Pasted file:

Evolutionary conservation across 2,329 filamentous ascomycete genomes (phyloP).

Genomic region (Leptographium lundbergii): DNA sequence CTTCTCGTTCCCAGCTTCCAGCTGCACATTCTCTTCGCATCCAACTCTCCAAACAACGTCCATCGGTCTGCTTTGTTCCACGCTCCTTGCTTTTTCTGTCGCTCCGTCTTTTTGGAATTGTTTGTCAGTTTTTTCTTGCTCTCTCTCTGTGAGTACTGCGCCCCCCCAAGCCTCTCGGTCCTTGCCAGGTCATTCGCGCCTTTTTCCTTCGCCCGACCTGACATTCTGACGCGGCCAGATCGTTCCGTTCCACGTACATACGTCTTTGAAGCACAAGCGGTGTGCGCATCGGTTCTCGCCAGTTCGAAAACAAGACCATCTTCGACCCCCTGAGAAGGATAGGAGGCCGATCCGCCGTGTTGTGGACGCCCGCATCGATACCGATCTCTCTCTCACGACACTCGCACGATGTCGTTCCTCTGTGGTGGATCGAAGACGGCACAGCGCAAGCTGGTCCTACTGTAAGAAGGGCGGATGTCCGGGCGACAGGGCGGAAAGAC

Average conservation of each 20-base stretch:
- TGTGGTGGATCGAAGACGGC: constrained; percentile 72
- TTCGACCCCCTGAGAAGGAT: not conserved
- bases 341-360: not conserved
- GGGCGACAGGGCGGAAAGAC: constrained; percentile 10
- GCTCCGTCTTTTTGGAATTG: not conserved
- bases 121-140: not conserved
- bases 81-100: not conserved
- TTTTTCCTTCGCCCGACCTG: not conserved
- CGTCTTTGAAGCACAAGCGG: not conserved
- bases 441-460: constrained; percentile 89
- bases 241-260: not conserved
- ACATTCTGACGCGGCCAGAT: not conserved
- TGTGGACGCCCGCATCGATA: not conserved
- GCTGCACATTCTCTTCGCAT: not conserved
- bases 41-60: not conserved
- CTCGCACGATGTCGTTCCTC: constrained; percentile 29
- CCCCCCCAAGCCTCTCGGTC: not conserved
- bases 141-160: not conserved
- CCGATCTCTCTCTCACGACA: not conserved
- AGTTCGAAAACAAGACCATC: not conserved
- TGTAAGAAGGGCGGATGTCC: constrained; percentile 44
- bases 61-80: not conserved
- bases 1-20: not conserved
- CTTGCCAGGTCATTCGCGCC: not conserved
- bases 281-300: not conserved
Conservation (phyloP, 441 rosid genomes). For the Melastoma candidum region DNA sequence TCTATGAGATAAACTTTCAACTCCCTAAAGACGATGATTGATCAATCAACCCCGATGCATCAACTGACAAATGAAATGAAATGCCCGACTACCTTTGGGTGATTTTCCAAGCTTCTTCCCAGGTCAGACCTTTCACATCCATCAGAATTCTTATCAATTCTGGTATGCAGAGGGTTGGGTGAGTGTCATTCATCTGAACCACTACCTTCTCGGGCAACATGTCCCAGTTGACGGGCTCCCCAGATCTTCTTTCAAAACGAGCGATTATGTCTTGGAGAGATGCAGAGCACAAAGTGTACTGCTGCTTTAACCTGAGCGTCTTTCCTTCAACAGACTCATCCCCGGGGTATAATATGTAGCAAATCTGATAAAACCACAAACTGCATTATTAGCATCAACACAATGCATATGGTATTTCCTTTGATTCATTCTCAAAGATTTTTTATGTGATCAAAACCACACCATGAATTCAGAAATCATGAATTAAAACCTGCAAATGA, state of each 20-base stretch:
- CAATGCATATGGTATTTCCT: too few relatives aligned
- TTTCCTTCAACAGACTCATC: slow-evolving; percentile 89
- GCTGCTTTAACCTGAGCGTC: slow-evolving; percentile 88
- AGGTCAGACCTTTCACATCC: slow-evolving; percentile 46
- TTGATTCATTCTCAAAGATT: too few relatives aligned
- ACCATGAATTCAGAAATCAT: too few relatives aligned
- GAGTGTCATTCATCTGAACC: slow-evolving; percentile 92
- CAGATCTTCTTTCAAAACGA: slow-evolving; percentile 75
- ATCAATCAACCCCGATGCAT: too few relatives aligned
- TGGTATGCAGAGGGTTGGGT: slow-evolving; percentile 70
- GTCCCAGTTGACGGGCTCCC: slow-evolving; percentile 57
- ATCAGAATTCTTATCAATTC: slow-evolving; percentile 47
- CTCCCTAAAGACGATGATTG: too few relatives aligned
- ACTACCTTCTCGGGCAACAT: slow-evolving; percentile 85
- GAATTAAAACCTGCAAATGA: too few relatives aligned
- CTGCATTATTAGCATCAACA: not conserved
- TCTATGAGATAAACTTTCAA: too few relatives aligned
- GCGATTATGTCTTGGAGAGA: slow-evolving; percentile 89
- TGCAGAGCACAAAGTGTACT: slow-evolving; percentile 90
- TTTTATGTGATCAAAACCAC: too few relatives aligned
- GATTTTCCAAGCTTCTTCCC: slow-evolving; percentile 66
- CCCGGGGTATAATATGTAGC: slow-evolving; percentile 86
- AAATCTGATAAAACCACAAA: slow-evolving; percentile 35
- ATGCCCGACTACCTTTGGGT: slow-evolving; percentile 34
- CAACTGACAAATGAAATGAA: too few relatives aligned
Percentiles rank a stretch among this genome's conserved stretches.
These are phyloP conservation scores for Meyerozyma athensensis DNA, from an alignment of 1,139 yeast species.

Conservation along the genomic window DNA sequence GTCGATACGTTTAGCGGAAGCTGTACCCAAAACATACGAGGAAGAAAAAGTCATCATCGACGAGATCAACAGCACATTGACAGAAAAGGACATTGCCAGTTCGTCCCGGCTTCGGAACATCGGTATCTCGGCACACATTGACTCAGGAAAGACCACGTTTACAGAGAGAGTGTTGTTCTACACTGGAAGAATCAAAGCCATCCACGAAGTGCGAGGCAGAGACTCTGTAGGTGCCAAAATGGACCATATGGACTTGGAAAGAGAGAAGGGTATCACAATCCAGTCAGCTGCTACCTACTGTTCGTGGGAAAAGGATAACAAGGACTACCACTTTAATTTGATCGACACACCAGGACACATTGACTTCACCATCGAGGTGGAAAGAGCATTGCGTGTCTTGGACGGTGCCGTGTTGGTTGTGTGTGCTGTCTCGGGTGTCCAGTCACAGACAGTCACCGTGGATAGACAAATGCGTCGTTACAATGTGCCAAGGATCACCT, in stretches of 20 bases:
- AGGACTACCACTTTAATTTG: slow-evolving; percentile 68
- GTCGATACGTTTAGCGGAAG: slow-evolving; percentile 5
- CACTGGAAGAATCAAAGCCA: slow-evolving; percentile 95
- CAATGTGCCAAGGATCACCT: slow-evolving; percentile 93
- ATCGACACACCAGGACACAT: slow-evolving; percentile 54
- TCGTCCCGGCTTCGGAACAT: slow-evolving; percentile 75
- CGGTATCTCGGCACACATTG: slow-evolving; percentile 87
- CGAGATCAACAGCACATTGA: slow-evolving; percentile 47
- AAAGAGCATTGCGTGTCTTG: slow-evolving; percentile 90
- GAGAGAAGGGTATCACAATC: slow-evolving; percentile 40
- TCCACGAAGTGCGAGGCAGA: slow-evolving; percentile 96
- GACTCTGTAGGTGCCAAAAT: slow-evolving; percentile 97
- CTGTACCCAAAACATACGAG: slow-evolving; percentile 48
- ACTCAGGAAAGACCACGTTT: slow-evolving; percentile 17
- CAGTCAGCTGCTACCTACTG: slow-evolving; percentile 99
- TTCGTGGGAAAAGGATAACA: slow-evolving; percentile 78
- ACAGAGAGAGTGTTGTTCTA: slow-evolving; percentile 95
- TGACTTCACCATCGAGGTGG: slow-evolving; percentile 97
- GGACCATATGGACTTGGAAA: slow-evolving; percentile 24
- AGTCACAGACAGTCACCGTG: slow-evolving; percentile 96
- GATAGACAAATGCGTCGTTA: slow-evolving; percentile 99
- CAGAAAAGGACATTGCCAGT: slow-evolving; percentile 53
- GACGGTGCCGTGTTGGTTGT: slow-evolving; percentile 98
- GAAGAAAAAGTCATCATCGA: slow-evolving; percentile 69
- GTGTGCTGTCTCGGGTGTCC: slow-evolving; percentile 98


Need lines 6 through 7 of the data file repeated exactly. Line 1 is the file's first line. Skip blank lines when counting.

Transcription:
- bases 341-360: not conserved
- GGGCGACAGGGCGGAAAGAC: constrained; percentile 10